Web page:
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What to Do When Your Babywise Baby is Not Sleeping Through the Night. How to get baby to sleep through the night.
If you knew exactly when your baby would sleep through the night, you could be patient. If you knew in two weeks you would reach that magical day, you could persevere. The unknown is hard. The unknown can be soul-crushing. The unknown can make you very impatient. You don’t know if you are on the right path and you just need a glimmer of hope!
You want baby sleeping through the night and you want it to happen now.
When your baby is not sleeping through the night, you cannot solve the night wakings without figuring out why baby is waking up. Baby is not waking at night for no reason. Figuring out the why can take time and often takes experimenting, but you cannot get your baby to sleep through the night without fixing the “why” for the waking. Your first step will be figure out why, then you will fix the why. Here is a list of whys and how to address each one.
A word on addressing issues. You need to think scientific method here. You cannot take this entire list and address it all tonight. Change one thing at a time and see if that fixes it. If so, great. If not, try the next thing.
What to Do When Your Baby is Not Sleeping Through the Night
The first thing to do is to have patience. I get a lot of frustrated questions about 7 or 8 week olds who are not sleeping through the night. It is fully in the range of normal to be that age and not sleeping through the night, even when you use On Becoming Babywise (affiliate). It is fully normal even until 12 weeks old.
So your first step in the process of figuring out why your baby is not sleeping through the night is figure out of if you just need more patience. I know you are tired! I know you are anxious not knowing when that magical night will come. You still have to be patient.
When your baby gets up in the night, how does he eat? Does he eat well for the feeding in the night?
If he eats well, how does he eat for the very first feeding of the day? If your baby eats well in the night and eats well for the first feeding of the day, your baby legitimately needs to eat in the night. Do not despair! There are things you can try if that is the case. You can add a dreamfeed if you do not have one so your baby can get an extra feeding in before your night time. You can try cluster feeding in the evening to squeeze in an extra feeding. You can also try feeding more often all day long to fit in an extra feed during daytime hours and hope baby then won’t need a night feeding. For example, if you are feeding every 3-3.5 hours during the day, you can feed every 2.5 hours and work an extra feeding into the daytime.
Those things won’t always work, however, and you might need to just be patient until baby no longer needs that night feeding.
If your baby does not eat well for the first feeding of the day, then your baby probably does not need to eat at night. In this case, you can work to eliminate the night feeding and see what happens. You can cut the feeding all together, or you can slowly cut back the amount of time spent eating or total amount eaten if you are feeding with a bottle.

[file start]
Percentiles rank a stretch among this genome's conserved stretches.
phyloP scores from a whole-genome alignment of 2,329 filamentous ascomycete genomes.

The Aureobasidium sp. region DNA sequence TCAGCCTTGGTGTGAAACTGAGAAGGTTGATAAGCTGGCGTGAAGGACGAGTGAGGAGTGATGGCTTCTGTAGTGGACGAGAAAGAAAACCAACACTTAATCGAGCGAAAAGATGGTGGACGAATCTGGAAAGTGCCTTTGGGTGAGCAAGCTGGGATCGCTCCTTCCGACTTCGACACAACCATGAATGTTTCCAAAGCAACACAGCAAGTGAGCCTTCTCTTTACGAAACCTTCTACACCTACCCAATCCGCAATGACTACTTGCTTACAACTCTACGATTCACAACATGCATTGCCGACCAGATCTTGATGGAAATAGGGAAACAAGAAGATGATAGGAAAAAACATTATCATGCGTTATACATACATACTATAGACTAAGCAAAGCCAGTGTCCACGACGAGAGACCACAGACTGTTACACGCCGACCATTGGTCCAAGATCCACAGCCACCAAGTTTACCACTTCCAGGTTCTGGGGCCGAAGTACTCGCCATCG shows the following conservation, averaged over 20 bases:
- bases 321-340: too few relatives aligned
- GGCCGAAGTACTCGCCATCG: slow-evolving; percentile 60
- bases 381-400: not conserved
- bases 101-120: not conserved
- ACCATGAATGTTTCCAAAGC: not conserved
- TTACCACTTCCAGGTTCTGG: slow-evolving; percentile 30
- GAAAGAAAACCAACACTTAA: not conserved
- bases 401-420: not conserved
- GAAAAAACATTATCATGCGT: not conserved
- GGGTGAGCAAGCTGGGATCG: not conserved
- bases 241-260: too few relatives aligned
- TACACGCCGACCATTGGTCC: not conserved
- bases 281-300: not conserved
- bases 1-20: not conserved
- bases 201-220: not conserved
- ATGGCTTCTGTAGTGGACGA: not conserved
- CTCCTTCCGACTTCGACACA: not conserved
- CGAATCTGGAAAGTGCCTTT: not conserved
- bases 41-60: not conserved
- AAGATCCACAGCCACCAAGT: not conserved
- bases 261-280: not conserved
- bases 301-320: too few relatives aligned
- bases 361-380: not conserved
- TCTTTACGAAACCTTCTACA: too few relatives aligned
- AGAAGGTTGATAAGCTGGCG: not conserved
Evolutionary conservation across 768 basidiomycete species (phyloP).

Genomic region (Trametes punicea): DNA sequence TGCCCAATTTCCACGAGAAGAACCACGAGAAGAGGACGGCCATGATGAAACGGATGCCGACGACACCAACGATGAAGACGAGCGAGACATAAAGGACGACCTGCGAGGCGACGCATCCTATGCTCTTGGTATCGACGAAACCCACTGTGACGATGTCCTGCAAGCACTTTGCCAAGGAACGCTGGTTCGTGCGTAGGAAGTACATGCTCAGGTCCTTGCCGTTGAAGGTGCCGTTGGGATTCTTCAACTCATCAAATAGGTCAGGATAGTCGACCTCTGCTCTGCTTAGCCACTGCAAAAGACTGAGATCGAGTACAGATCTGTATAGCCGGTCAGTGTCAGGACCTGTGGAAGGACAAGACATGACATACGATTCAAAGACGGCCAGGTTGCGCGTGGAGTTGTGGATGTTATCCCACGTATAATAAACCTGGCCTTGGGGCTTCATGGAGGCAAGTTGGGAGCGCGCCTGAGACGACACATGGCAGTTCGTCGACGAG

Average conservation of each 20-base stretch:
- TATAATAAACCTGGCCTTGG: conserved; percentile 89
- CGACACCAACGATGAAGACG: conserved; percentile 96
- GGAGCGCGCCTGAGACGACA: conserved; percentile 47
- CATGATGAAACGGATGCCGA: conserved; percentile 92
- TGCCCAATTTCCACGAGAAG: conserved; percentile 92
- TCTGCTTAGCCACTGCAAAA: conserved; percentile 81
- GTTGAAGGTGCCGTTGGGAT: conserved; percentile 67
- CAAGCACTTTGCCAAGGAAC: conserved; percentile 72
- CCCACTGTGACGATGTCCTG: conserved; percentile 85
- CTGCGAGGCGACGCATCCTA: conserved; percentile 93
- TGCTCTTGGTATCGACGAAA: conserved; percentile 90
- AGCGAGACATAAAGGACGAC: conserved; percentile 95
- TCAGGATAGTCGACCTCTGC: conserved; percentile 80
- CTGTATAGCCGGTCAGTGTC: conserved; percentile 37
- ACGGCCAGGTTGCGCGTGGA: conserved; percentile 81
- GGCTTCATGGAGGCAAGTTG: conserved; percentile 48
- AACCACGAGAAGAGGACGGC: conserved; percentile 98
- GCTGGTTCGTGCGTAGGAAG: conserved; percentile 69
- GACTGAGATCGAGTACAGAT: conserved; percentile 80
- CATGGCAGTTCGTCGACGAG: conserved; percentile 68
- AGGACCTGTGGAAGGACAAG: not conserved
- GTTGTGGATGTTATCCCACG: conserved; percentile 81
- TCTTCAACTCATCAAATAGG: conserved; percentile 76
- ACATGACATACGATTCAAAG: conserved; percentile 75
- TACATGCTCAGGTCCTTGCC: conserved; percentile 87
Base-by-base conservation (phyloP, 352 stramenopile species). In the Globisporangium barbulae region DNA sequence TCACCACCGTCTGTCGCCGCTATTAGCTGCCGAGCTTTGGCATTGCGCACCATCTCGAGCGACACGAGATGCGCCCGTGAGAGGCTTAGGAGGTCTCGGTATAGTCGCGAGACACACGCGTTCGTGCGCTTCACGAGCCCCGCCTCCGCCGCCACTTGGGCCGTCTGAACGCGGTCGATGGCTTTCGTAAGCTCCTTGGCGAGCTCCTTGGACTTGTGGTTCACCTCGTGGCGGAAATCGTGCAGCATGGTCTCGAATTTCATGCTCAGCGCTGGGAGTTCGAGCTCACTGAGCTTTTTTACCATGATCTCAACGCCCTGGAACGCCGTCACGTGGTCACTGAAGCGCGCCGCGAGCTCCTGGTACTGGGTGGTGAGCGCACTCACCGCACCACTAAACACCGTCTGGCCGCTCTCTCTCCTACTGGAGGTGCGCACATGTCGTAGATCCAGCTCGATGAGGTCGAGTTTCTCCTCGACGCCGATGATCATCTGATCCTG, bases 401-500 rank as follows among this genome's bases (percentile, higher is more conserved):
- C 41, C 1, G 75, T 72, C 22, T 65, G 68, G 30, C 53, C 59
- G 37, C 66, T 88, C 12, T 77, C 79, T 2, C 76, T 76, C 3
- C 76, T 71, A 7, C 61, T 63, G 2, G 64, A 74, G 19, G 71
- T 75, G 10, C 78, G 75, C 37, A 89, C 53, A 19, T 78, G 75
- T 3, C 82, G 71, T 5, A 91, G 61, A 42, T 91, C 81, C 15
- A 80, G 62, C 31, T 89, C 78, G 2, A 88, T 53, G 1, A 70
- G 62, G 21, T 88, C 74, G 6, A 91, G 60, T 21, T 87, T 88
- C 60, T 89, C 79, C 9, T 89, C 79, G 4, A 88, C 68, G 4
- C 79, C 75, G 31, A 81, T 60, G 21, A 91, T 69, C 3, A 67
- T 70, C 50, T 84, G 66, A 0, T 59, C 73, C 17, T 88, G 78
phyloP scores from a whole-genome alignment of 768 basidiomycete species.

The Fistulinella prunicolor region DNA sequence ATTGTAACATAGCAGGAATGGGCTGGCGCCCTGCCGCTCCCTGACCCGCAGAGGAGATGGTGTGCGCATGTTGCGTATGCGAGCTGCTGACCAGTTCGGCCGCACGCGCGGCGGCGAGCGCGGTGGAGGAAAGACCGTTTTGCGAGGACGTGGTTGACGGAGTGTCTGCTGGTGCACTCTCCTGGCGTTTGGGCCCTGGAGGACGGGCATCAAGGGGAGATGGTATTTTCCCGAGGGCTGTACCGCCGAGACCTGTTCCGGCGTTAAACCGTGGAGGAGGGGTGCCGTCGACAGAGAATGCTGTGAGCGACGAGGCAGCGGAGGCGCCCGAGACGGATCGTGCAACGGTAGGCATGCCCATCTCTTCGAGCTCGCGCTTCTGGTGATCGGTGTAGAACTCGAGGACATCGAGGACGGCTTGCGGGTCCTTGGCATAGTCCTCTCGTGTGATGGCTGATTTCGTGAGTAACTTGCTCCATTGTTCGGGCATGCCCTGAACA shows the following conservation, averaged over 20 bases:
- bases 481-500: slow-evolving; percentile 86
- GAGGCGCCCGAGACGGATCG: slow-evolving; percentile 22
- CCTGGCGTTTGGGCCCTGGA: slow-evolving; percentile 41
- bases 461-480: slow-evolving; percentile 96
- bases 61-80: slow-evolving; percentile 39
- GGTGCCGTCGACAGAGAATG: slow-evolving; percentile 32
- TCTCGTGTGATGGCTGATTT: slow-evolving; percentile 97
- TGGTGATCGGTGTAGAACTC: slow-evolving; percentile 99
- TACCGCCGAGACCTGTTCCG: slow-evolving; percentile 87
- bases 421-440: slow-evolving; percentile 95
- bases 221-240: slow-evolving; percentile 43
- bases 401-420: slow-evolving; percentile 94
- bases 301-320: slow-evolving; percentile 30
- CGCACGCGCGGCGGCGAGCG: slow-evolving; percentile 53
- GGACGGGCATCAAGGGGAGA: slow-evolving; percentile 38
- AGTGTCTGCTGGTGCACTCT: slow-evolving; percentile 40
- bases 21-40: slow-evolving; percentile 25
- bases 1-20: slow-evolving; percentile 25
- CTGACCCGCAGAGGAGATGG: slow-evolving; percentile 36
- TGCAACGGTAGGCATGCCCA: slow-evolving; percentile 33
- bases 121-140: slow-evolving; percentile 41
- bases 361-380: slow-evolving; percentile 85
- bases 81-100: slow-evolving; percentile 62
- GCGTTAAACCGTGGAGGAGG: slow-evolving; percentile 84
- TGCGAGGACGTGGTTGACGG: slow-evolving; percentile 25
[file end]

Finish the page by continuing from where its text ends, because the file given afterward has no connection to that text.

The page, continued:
Always keep in mind that growth spurts happen, so a baby who was not hungry in the night last week might be hungry in the night this week. Always be sure you feed extra for growth spurts during the daytime hours to avoid more night feedings from needing to happen.
A sick baby will not sleep well at night. If your baby has a cold or any other sort of sickness, expect sleep to not be as solid as it would be otherwise. Once baby is done with the sickness, you can move on to try to get baby sleeping through the night, but during a sickness is not the time to fight that battle.
A baby in pain will not sleep well. Your baby might have gas pain or reflux pain going on, preventing baby from being able to sleep well and sleep solid through the night. If your baby is old, baby might be teething, causing pain.
If you think your baby might be in pain, try remedying the pain and see how sleep goes. If it is reflux, talk to your baby’s doctor about ways to help relieve the pain. Keep in mind that most reflux medication dosages are based on weight, so as your baby gets bigger, it is highly possible she will suddenly stop sleeping as well because her reflux meds are no longer enough and her pain is back.
If you suspect your baby has gas pain, try giving gas drops through the day each day. You also want to be sure you are burping thoroughly.
If your baby is waking up from teething pain, you can give some pain meds before bedtime to help with the pain and hope it won’t wake baby up at night.
Some babies start out waking up for a legitimate reason, like hunger. Then they just get used to waking up at that time each day and each night and continue to do it.
If it is habit, baby will literally wake up and just about the exact same minute each night. Baby can wake up at the same time and be hungry, so you can’t assume it is habit just because it is consistent.
If you think it might be habit, you can test it by helping baby fall back asleep without feeding baby. If baby wakes up an hour later (at the next sleep transition), you can safely assume baby really is hungry. If baby sleeps longer than an hour before waking again, there is a good chance it is habit.